Service-Learning Integrated throughout the College of Engineering (SLICE)

About the SLICE Program

The vision of SLICE is to integrate service-learning into a broad array of courses so that students will be exposed to service-learning in at least one course every semester in the core curriculum in every program in the entire college of engineering.

Service-learning is the integration of academic subject matter with service to the community in credit-bearing courses, with key elements including reciprocity, reflection, coaching, community voice in projects. (Jacoby and Associates, 1996, p. 5)

Service-learning has been shown to be effective in a large number of cognitive and affective measures, including critical thinking and tolerance for diversity. As a result, service learning leads to better knowledge of course subject matter, cooperative learning, recruitment of underrepresented groups in engineering, retention of students, citizenship as well as the meeting of ABET 2000 criteria a-k, well-known to engineering educators.

The goal of the proposed project is to revitalize our college through the energizing pedagogy of service-learning. The thesis is that service-learning spread throughout the core curriculum is more effective than one intensive course, which is more effective than none at all, that a mixture of required and elective service-learning (s-l) is more effective than either one or the other, and that service-learning will result in less coursework time than traditional programs satisfying ABET 2000 criteria. Incorporation of service-learning does requires creativity, time, and effort. The SLICE project will be directed toward planning for implementation: faculty recruitment and training, program and course modification, assessment, and dissemination of results. The implementation and assessment phases of the proposed study are expected to have significant impact on students, faculty, institution, and community. Expected outcomes of the project to be planned would include, very briefly, increased experiential learning of engineering subject matter, recruitment and retention of underrepresented groups in engineering (particularly women), tolerance of diversity, cooperative learning, active citizenship, and a more enlightened and livable local and global community. Dwight Giles, a well-known researcher of s-l, will be our consultant, and we are collaborating with MIT on developing and testing assessment measures.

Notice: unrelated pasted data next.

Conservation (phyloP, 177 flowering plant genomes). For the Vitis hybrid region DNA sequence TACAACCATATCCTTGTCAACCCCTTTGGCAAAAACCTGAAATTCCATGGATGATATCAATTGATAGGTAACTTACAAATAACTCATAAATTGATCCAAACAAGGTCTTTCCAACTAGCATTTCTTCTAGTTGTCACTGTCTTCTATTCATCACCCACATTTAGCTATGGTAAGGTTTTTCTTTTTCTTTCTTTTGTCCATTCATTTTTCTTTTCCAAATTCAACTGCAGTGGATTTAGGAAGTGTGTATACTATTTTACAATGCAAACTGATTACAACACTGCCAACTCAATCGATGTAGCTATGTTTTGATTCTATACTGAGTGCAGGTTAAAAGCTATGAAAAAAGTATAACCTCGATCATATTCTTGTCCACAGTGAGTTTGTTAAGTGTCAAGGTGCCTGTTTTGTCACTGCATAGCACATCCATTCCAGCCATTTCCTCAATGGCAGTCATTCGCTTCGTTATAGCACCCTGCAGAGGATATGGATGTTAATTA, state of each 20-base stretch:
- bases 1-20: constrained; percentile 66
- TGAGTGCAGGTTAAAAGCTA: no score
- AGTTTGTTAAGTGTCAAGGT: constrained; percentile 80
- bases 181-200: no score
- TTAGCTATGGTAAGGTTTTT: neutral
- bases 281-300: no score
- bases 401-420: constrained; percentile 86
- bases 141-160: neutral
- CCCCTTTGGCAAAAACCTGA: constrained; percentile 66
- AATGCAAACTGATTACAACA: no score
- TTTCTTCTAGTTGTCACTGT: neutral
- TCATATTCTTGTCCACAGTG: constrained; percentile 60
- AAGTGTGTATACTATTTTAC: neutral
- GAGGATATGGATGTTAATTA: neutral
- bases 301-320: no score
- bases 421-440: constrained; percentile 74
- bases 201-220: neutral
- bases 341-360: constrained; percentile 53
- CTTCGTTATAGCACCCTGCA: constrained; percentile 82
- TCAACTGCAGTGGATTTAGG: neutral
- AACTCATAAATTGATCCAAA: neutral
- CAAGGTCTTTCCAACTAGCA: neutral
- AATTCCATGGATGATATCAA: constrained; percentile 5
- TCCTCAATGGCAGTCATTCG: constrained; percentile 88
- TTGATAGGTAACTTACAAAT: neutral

To our knowledge, no college has integrated s-l into its core required courses for at least one every semester. It takes considerable creativity to link course objectives with meeting real needs of a community, either local or international, with hands-on projects. Development of assessment tools of such a broad approach is challenging.

The results from this study should be applicable to almost any college of engineering. The assessment protocol and instruments are expected to be useful for many institutions with similar broad scale, long-term impacts. The implementation and assessment phases of the proposed study are expected to have significant impact on students, faculty, institution, and community on a variety of measures.